Civica plans to sell its insulins at one low, transparent price for all, basing the price on the cost of development, production and distribution. CivicaScript’s policy for pharmacies and others who choose to distribute Civica insulins reflects its philosophy that prices to consumers should be fair, reasonable and transparent, and be no more than the public, recommended price. A maximum recommended consumer price for outpatient prescription medications is a concept CivicaScript is pioneering in the generic market.
As many as one quarter of insulin users skip doses or take less than prescribed amounts due to high costs, according to a recent study published in JAMA Internal Medicine.2 The drug has become inaccessible for many, causing debilitating and preventable illness. This disproportionately impacts people with diabetes who are Native American, Hispanic, or Black, since they are more likely to be uninsured and underinsured.3
“Bold philanthropic partners have made it possible, with committed funds to date of over two-thirds of our $125M goal, for us to undertake this affordable insulin initiative,” said Ken Boyden, Executive Director of The Civica Foundation. “We are incredibly grateful for their leadership. They each have a passion for and commitment to building pathways to reliable drug access and affordability.”
Civica has entered into co-development and commercial agreement with GeneSys Biologics for these three insulin biosimilars. Civica will use drug substance produced in partnership with GeneSys and will have exclusive rights in the U.S. to market and sell these insulins at costs that are substantially lower than what is currently available in the U.S.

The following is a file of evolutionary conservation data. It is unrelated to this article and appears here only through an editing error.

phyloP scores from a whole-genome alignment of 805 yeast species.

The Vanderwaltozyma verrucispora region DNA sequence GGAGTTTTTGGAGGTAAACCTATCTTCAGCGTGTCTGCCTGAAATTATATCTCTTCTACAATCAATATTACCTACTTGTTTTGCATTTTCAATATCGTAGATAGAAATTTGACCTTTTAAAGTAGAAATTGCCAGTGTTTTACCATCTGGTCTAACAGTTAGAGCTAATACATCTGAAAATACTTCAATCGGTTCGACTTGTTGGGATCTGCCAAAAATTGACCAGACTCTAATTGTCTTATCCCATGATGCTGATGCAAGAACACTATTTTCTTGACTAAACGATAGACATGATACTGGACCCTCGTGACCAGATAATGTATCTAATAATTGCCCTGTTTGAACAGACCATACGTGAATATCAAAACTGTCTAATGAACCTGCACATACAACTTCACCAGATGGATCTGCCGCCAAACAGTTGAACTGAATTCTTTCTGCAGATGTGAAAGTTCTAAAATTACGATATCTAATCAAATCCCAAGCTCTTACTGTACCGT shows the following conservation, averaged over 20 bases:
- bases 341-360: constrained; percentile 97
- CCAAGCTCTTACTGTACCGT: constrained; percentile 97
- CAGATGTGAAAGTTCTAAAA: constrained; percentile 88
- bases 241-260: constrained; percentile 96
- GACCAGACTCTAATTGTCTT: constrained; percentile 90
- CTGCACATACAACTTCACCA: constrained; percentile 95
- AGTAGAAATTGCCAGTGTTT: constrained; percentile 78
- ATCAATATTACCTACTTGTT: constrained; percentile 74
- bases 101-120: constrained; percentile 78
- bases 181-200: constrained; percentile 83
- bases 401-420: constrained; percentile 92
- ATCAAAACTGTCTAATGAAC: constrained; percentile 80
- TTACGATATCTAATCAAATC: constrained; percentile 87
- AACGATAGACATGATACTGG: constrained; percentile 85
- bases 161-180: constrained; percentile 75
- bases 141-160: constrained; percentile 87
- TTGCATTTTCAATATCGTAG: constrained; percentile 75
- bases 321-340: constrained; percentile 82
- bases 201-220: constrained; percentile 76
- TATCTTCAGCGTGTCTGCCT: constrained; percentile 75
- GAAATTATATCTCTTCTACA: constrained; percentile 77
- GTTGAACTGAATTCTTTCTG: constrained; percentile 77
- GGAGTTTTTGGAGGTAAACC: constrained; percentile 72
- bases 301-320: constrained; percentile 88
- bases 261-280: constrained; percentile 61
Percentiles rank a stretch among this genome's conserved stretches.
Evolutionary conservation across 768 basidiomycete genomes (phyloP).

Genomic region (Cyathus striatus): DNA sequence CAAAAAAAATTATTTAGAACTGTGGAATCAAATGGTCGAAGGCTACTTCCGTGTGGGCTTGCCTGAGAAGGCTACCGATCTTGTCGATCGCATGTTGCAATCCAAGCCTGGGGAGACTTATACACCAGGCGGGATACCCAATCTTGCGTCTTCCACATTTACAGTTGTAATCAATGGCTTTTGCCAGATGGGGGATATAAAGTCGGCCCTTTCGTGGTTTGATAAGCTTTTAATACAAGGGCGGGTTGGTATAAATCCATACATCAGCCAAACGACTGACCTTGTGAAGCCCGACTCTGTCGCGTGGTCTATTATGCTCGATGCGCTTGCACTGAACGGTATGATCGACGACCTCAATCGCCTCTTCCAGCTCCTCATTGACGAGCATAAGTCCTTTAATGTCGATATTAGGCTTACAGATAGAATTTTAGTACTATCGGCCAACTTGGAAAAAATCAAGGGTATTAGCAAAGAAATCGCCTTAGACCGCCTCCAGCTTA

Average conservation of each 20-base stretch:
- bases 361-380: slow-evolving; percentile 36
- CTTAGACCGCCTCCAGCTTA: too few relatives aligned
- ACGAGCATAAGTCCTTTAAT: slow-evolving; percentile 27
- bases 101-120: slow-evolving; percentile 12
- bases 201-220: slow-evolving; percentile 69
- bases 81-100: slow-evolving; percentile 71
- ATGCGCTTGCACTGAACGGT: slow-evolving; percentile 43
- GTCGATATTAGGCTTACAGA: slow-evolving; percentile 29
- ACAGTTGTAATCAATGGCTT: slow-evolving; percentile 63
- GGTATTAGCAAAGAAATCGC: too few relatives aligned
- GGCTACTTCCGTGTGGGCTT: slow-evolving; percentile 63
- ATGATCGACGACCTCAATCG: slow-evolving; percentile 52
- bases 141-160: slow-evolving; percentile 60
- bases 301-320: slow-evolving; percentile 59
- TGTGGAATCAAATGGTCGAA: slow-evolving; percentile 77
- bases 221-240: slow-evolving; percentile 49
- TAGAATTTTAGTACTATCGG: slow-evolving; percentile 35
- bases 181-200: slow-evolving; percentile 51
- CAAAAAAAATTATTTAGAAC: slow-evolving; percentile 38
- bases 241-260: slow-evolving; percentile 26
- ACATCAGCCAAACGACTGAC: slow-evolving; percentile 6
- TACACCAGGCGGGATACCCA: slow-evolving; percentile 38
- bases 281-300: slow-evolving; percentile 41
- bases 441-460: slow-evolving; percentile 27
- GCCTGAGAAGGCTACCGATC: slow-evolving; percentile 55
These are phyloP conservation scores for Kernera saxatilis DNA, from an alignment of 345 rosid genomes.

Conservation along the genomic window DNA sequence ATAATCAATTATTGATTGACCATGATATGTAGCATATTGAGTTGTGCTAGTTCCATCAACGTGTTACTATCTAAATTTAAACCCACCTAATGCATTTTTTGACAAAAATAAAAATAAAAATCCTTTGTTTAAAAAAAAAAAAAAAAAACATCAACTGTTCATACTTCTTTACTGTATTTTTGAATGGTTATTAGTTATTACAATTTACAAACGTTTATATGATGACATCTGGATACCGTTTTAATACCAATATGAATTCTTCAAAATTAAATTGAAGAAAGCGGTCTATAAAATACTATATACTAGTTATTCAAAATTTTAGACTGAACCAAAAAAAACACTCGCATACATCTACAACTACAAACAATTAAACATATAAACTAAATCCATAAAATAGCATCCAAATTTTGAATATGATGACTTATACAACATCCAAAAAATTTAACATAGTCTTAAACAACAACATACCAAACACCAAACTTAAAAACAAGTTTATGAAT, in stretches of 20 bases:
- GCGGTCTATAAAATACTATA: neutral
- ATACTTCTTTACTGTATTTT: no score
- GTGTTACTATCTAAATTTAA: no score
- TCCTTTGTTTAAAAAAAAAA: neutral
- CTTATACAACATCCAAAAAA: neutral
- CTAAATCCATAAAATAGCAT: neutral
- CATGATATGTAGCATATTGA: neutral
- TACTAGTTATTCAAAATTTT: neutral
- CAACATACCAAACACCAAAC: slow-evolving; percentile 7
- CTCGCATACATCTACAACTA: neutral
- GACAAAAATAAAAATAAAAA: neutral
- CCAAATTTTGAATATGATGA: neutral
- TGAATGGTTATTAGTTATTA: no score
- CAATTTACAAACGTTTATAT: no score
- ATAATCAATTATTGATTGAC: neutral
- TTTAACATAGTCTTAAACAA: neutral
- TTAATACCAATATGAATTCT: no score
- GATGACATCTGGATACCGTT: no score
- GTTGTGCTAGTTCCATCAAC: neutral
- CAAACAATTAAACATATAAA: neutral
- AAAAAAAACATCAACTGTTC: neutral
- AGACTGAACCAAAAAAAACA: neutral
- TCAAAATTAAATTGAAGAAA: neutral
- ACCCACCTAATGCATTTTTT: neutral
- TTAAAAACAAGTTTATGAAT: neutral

Commenting on the alliance with Civica, Mr. Rajender Rao, Chairman and Co-founder, GeneSys Biologics said, “GeneSys was founded with the objectives of developing and manufacturing quality biosimilars that deliver meaningful affordability and access to patients. The partnership with Civica will help us achieve these objectives in support of people living with diabetes.” Mr. Venkat Reddy, Director, GeneSys Biologics, added, “This is a significant milestone for GeneSys to bring affordable insulin to U.S. consumers, and we are excited to partner with Civica in delivering on this shared mission.”
The insulins will be manufactured at Civica’s state-of-the-art 140,000 square-foot manufacturing plant, being built in Petersburg, Virginia. The facility, expected to be operational in early 2024, will ultimately have the capacity to produce a substantial amount of the insulin needed in the United States, with additional space to increase production if necessary. Contingent on FDA approval, Civica anticipates that the first insulin (glargine) will be available for purchase as soon as early 2024.